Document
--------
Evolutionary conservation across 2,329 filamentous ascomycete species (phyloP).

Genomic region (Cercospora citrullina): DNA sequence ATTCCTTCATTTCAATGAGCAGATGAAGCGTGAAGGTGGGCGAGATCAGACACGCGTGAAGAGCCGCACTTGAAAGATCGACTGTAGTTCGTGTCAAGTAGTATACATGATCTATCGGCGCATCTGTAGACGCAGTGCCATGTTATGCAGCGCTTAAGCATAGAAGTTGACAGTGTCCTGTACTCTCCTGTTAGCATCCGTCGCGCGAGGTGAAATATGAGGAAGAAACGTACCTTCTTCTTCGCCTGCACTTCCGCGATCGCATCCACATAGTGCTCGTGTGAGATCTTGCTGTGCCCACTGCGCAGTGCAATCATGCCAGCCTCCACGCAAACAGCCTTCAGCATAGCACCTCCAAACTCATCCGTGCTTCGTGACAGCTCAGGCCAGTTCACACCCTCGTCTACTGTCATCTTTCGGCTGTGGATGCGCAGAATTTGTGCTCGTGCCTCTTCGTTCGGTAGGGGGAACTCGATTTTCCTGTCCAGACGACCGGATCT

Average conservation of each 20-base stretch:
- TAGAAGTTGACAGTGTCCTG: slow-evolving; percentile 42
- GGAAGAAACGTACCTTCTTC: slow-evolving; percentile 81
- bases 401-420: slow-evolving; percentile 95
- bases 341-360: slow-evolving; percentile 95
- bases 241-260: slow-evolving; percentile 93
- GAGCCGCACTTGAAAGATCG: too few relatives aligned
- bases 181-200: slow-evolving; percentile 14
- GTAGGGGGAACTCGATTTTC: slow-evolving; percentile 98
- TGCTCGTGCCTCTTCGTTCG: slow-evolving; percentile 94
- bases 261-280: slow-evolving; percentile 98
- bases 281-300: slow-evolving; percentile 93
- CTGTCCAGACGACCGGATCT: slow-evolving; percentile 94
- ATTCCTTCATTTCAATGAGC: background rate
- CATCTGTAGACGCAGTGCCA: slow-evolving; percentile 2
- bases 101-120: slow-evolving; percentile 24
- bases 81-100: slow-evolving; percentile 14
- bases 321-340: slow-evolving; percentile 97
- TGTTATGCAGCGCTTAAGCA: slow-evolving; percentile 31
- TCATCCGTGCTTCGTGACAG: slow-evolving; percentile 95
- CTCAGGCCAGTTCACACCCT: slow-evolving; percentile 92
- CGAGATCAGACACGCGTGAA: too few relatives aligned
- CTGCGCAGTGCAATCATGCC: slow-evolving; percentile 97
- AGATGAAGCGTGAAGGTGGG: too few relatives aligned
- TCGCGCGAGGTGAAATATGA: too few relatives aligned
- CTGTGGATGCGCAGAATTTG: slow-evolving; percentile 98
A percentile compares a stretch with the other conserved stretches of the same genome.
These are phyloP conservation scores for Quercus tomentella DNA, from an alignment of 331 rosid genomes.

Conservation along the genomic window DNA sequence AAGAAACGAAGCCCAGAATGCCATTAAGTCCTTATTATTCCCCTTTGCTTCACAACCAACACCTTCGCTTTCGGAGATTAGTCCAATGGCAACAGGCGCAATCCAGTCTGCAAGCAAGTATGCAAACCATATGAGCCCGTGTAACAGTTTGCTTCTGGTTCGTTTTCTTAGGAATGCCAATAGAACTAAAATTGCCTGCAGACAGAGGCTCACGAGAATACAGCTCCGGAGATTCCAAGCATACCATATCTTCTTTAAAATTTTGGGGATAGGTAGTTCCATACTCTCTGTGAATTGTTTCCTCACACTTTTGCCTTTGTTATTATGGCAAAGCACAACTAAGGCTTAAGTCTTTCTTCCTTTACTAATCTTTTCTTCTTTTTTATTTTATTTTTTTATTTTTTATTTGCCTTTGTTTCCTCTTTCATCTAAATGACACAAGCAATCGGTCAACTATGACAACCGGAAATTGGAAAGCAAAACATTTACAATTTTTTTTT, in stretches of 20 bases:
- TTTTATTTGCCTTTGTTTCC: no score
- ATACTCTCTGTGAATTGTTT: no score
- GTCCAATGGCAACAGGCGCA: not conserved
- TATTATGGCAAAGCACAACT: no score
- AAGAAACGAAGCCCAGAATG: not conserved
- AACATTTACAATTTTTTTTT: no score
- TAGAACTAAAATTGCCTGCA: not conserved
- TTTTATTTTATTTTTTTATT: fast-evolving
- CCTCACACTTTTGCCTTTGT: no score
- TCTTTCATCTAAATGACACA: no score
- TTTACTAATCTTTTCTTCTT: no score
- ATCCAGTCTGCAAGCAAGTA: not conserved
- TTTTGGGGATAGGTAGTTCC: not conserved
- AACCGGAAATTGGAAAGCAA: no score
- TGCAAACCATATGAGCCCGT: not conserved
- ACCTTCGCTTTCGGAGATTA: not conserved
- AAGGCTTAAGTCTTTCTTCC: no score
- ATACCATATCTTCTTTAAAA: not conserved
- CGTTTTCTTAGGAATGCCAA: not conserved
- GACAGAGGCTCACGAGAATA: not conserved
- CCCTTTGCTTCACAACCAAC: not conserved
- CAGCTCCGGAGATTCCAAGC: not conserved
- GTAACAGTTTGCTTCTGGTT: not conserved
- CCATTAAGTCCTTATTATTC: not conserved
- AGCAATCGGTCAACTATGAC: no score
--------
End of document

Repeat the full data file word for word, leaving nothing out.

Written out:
Evolutionary conservation across 2,329 filamentous ascomycete species (phyloP).

Genomic region (Cercospora citrullina): DNA sequence ATTCCTTCATTTCAATGAGCAGATGAAGCGTGAAGGTGGGCGAGATCAGACACGCGTGAAGAGCCGCACTTGAAAGATCGACTGTAGTTCGTGTCAAGTAGTATACATGATCTATCGGCGCATCTGTAGACGCAGTGCCATGTTATGCAGCGCTTAAGCATAGAAGTTGACAGTGTCCTGTACTCTCCTGTTAGCATCCGTCGCGCGAGGTGAAATATGAGGAAGAAACGTACCTTCTTCTTCGCCTGCACTTCCGCGATCGCATCCACATAGTGCTCGTGTGAGATCTTGCTGTGCCCACTGCGCAGTGCAATCATGCCAGCCTCCACGCAAACAGCCTTCAGCATAGCACCTCCAAACTCATCCGTGCTTCGTGACAGCTCAGGCCAGTTCACACCCTCGTCTACTGTCATCTTTCGGCTGTGGATGCGCAGAATTTGTGCTCGTGCCTCTTCGTTCGGTAGGGGGAACTCGATTTTCCTGTCCAGACGACCGGATCT

Average conservation of each 20-base stretch:
- TAGAAGTTGACAGTGTCCTG: slow-evolving; percentile 42
- GGAAGAAACGTACCTTCTTC: slow-evolving; percentile 81
- bases 401-420: slow-evolving; percentile 95
- bases 341-360: slow-evolving; percentile 95
- bases 241-260: slow-evolving; percentile 93
- GAGCCGCACTTGAAAGATCG: too few relatives aligned
- bases 181-200: slow-evolving; percentile 14
- GTAGGGGGAACTCGATTTTC: slow-evolving; percentile 98
- TGCTCGTGCCTCTTCGTTCG: slow-evolving; percentile 94
- bases 261-280: slow-evolving; percentile 98
- bases 281-300: slow-evolving; percentile 93
- CTGTCCAGACGACCGGATCT: slow-evolving; percentile 94
- ATTCCTTCATTTCAATGAGC: background rate
- CATCTGTAGACGCAGTGCCA: slow-evolving; percentile 2
- bases 101-120: slow-evolving; percentile 24
- bases 81-100: slow-evolving; percentile 14
- bases 321-340: slow-evolving; percentile 97
- TGTTATGCAGCGCTTAAGCA: slow-evolving; percentile 31
- TCATCCGTGCTTCGTGACAG: slow-evolving; percentile 95
- CTCAGGCCAGTTCACACCCT: slow-evolving; percentile 92
- CGAGATCAGACACGCGTGAA: too few relatives aligned
- CTGCGCAGTGCAATCATGCC: slow-evolving; percentile 97
- AGATGAAGCGTGAAGGTGGG: too few relatives aligned
- TCGCGCGAGGTGAAATATGA: too few relatives aligned
- CTGTGGATGCGCAGAATTTG: slow-evolving; percentile 98
A percentile compares a stretch with the other conserved stretches of the same genome.
These are phyloP conservation scores for Quercus tomentella DNA, from an alignment of 331 rosid genomes.

Conservation along the genomic window DNA sequence AAGAAACGAAGCCCAGAATGCCATTAAGTCCTTATTATTCCCCTTTGCTTCACAACCAACACCTTCGCTTTCGGAGATTAGTCCAATGGCAACAGGCGCAATCCAGTCTGCAAGCAAGTATGCAAACCATATGAGCCCGTGTAACAGTTTGCTTCTGGTTCGTTTTCTTAGGAATGCCAATAGAACTAAAATTGCCTGCAGACAGAGGCTCACGAGAATACAGCTCCGGAGATTCCAAGCATACCATATCTTCTTTAAAATTTTGGGGATAGGTAGTTCCATACTCTCTGTGAATTGTTTCCTCACACTTTTGCCTTTGTTATTATGGCAAAGCACAACTAAGGCTTAAGTCTTTCTTCCTTTACTAATCTTTTCTTCTTTTTTATTTTATTTTTTTATTTTTTATTTGCCTTTGTTTCCTCTTTCATCTAAATGACACAAGCAATCGGTCAACTATGACAACCGGAAATTGGAAAGCAAAACATTTACAATTTTTTTTT, in stretches of 20 bases:
- TTTTATTTGCCTTTGTTTCC: no score
- ATACTCTCTGTGAATTGTTT: no score
- GTCCAATGGCAACAGGCGCA: not conserved
- TATTATGGCAAAGCACAACT: no score
- AAGAAACGAAGCCCAGAATG: not conserved
- AACATTTACAATTTTTTTTT: no score
- TAGAACTAAAATTGCCTGCA: not conserved
- TTTTATTTTATTTTTTTATT: fast-evolving
- CCTCACACTTTTGCCTTTGT: no score
- TCTTTCATCTAAATGACACA: no score
- TTTACTAATCTTTTCTTCTT: no score
- ATCCAGTCTGCAAGCAAGTA: not conserved
- TTTTGGGGATAGGTAGTTCC: not conserved
- AACCGGAAATTGGAAAGCAA: no score
- TGCAAACCATATGAGCCCGT: not conserved
- ACCTTCGCTTTCGGAGATTA: not conserved
- AAGGCTTAAGTCTTTCTTCC: no score
- ATACCATATCTTCTTTAAAA: not conserved
- CGTTTTCTTAGGAATGCCAA: not conserved
- GACAGAGGCTCACGAGAATA: not conserved
- CCCTTTGCTTCACAACCAAC: not conserved
- CAGCTCCGGAGATTCCAAGC: not conserved
- GTAACAGTTTGCTTCTGGTT: not conserved
- CCATTAAGTCCTTATTATTC: not conserved
- AGCAATCGGTCAACTATGAC: no score